India already has a mechanism for market price discovery of coal through e-auctions. In FY2017, Coal India sold around 92 mt of coal through the e-auction route, which represents around 17 per cent of the miner’s overall despatches. Given that customers from both the regulated and non-regulated sectors are willing to pay a premium to get the desired quality of coal from auctions, private commercial miners can potentially vie to get a share of the opportunity that exists in the e-auction market, where coal is sold at a substantial premium to the notified prices.
Benefits to equipment players
Going forward, the new policy, which will help increase India’s domestic coal production, can create new opportunities for equipment players. The enabling clause allowing 100 per cent FDI in commercial coal mining is likely to open the doors for global coal miners to invest in India. This can benefit the sector through increased technology adoption and mechanisation in mining operations, creating new avenues for growth for equipment players.
However, given the long lead time to start mining operations due to issues related to land acquisition and regulatory clearances for any mining project, coal production from private commercial miners is unlikely to increase significantly in the near term, and therefore the benefits to equipment players would only be visible on the medium to long term.
Critical factors for success
Other factors that will be critical for the success of private commercial mining include:
The size of mines being offered: Smaller mines would mean higher costs
Infrastructure preparedness: Mines having supportive infrastructure, leading to ease of coal evacuation can incentivise private miners to participate
Geological challenges in mining: Opencast mines having unfavourable stripping ratios would adversely impact cost competitiveness, and in turn dampen prospects for private sector participation
Land acquisition: Mines located in proximity to human habitation increases risks associated with rehabilitation and resettlement (R&R) and in turn project delays, and
Timely regulatory clearances: A supportive mining ecosystem enabling timely clearance of regulatory permits can minimise friction to business, and would be critical for encouraging a wide private sector participation in the commercial limitation to switch to domestic coal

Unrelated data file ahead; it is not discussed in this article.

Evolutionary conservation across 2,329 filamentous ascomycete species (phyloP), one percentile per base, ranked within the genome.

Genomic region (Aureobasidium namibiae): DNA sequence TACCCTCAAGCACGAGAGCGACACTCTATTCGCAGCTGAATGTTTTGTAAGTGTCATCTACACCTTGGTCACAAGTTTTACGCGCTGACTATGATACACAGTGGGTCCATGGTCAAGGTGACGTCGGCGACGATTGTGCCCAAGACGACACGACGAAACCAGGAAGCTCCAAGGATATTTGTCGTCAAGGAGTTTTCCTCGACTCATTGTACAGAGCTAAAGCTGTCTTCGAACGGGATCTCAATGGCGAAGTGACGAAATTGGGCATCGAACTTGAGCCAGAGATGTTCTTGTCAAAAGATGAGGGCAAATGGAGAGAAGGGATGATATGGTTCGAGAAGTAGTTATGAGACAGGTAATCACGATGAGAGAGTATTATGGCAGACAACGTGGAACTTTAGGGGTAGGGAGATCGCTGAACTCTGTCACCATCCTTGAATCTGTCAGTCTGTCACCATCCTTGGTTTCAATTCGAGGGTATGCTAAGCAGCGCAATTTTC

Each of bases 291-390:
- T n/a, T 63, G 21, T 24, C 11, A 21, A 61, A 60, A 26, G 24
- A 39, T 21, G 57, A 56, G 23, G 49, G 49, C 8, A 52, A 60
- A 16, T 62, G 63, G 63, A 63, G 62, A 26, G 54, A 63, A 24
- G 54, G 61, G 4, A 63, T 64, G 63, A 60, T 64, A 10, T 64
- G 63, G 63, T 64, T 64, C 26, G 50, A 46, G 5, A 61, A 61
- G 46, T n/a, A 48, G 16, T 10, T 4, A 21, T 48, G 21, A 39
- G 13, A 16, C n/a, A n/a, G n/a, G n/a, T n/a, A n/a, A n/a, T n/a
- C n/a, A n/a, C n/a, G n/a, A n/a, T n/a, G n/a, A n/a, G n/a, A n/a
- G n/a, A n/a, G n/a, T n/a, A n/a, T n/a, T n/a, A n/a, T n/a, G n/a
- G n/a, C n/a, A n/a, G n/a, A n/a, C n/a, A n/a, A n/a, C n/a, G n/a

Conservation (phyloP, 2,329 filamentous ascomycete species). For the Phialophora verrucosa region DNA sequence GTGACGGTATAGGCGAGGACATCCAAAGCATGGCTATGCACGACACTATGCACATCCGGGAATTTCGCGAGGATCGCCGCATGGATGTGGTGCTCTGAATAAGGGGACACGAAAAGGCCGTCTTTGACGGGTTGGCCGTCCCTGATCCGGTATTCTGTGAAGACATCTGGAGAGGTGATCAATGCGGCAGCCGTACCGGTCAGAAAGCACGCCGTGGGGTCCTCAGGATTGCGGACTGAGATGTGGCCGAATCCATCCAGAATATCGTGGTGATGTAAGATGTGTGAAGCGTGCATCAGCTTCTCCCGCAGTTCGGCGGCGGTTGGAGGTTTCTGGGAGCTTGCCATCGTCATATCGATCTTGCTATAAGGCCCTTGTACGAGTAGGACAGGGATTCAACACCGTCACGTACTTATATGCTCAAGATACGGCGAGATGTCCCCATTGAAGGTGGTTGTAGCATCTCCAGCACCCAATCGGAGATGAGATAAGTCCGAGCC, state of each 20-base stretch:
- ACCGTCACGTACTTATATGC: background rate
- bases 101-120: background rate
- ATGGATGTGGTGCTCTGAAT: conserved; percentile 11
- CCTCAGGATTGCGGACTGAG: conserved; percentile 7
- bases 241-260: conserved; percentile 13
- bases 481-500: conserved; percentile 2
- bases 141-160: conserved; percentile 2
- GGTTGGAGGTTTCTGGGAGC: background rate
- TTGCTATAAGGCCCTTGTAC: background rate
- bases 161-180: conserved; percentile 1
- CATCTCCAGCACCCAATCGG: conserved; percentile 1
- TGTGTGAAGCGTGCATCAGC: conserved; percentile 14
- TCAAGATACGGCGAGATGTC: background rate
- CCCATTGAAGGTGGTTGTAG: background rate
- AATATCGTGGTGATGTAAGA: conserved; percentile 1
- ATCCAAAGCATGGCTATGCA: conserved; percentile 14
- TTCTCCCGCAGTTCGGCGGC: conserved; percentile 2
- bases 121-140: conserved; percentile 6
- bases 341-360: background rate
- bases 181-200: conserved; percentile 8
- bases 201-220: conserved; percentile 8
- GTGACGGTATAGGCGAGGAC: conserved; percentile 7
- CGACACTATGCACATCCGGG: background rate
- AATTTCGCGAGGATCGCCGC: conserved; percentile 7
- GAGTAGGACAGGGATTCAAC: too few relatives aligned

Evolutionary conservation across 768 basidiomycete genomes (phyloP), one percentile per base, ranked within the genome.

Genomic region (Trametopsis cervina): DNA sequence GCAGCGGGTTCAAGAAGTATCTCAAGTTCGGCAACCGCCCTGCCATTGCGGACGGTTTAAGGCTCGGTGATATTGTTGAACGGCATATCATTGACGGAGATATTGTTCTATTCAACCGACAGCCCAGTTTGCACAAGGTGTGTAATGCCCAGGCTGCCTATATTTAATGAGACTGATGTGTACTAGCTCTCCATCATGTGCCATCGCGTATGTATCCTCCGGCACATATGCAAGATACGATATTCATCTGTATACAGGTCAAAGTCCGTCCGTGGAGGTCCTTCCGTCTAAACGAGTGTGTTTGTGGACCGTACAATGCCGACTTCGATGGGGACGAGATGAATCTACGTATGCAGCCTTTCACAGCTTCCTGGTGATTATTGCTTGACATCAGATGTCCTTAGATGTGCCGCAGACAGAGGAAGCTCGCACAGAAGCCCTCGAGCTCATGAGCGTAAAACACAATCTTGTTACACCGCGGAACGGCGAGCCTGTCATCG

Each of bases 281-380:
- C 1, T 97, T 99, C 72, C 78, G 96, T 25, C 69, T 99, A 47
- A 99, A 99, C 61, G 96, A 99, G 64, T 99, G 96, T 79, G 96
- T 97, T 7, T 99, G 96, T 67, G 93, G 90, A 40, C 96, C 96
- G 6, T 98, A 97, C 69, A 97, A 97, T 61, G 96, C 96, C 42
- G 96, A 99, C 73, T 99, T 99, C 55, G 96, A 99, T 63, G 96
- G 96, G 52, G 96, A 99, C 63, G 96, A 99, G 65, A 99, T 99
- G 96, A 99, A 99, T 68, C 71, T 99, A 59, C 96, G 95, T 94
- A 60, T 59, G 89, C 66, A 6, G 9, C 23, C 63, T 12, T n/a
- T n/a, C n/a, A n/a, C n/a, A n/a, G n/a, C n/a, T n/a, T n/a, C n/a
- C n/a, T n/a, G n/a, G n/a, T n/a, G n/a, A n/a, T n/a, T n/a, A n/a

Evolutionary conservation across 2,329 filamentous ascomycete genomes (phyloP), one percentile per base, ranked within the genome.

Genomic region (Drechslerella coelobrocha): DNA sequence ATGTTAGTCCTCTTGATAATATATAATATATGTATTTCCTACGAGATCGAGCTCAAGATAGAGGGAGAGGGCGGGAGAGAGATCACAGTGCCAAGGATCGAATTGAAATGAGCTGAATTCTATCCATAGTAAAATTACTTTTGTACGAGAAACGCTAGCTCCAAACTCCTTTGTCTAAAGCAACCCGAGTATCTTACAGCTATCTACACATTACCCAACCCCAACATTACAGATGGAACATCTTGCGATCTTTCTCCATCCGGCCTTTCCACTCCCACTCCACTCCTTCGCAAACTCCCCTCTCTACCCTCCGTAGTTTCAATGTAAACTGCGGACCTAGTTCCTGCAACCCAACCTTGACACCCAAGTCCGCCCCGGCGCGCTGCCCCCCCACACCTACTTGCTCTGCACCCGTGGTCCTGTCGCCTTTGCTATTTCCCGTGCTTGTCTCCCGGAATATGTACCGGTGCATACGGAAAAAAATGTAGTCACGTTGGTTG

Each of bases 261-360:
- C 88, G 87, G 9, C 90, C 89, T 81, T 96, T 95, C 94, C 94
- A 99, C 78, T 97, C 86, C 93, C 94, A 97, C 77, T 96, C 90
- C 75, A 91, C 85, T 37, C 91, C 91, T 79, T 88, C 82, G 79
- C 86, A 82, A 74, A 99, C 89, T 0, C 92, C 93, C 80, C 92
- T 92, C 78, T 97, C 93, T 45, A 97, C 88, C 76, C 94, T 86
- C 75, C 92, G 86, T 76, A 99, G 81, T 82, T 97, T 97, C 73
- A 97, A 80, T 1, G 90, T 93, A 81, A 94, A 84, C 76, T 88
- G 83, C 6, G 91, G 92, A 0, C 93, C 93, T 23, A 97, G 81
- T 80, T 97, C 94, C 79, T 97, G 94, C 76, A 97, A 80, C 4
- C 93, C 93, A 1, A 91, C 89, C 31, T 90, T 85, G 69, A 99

Production to take time
Nevertheless the opening up of the coal mining sector to private sector participation would result in faster ramp up of coal production, helping gradually reduce India’s import dependence, especially for thermal coal. However, details pertaining to the coal blocks and their reserves are not yet available, and the success of the recent guidelines would critically hinge on the nature of coal blocks offered and typical risks pertaining to mining projects including regulatory risks (environment and forest clearances) and issues related to land acquisition. As a result, coal production from commercial coal mining is not likely to be significant in the next couple of years at least.
About the author: Jayanta Roy is the Senior Vice President and Group Head - Corporate Ratings of ICRA.
Table 1: Impact of new guidelines on coal mining
|Guideline for captive mining by regulated/ non-regulated sector||Guideline for commercial coal mining by private sector||Remarks|
|No eligibility without end-use plant||No requirement of end-use plant||This opens the coal mining sector for commercial mining|
|The nature of the auction was end-user specific, ie forward auction for steel, cement and captive power plants and reverse auction for power generators||Only forward auction||Revenue upside for the government is possible due to yearly adjustment linked to WPI of coal of relevant grade such that the arrived figure in any year is not less than the final price at the time of the bidding process|
|No mention of FDI||FDI to the extent of 100 per cent allowed in coal mining including processing infrastructure||This aims at creating a competitive and efficient coal market along with adoption of better technologies|